Part 6: Baby Skills

Have you ever been bored by new parents telling you for the tenth time how cute their baby is when they blink; or sort of smile or make an incomprehensible sound? Well it’s not really their fault. They have been so excited by the arrival of this baby that when it finally arrives and doesn’t react, it is no wonder that they are desperate for any sign of communication.

These early months may seem rather quiet but babies are actually going through tremendous internal changes. The brain is developing and reorganising itself, and the muscles and organs continue to develop and mature. It is a very important time for the baby’s development. It is essential that the parents and the people around the baby stimulate him or her. This way, the baby will be interested in his environment and will develop the curiosity necessary to drive his/her progress. It is important to remember that children are very sensitive and easily stimulated so filling the room with every colour under the sun, a frenzy of mobiles and animals will seem to the baby like a serious acid trip. Parents should try to stimulate but not overwhelm, they should try to strike a balance.

Another problem one can face is ‘parent competition’. “My son was walking at 12 months.” “Really? My daughter was walking at 10 months.”
I hesitate to give approximate ages at which infants should have acquired certain skills because they can vary so much. Parents tend to use their speed or delay as a measure of future ability. This is simply not realistic. Here are some of the APPROXIMATE ages a baby acquires skills. At about 5 months he/she should be able to grasp things. The child will start to sit up with support at around 4 months and should be able to sit alone by 7 months. At 8 months the first signs of independence, he/she should be able to get himself in a sitting position. He/She should be standing holding furniture at around 9 months and crawling at around 10 months. He/She should be walking alone at around 13 months but will really have you running after him/her at 18 months.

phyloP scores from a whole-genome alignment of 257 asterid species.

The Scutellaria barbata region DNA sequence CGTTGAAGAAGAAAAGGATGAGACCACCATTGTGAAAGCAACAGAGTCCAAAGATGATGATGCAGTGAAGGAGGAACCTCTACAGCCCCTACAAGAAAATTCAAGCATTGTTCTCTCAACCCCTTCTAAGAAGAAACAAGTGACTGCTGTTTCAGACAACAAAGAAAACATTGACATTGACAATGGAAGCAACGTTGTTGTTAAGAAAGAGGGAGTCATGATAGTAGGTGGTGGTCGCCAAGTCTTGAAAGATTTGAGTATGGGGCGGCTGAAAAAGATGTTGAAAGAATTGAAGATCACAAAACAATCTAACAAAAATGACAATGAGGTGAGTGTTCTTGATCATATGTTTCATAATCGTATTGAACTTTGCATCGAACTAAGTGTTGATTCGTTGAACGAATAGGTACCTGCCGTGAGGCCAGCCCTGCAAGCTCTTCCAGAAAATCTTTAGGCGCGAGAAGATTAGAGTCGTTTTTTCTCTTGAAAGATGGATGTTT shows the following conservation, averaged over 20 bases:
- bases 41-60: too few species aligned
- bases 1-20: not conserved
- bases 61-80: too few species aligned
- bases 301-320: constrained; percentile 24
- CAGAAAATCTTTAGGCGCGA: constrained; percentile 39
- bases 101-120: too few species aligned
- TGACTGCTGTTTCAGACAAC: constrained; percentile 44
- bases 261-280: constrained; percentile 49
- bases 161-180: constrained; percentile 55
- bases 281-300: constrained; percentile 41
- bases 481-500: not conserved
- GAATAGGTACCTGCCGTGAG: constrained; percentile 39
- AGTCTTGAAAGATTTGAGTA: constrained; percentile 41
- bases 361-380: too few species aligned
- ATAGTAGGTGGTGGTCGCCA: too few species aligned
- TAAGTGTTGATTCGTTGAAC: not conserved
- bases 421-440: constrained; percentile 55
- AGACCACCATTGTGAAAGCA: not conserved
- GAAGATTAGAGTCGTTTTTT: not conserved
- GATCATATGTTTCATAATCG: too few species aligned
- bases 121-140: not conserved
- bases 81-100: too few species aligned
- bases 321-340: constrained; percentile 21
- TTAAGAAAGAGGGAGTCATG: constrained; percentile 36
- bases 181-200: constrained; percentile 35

Children are partly slaves to their biological maturity, when the body clock says it is time to do something and the muscles and brain cells have developed sufficiently. Nevertheless the environment plays a role too and children need an opportunity to practice these skills and get them wrong. So bear in mind that overprotecting your child can actually delay his development and after all, if he/she falls he/she won’t have that far to go.

Photo by Pixabay:

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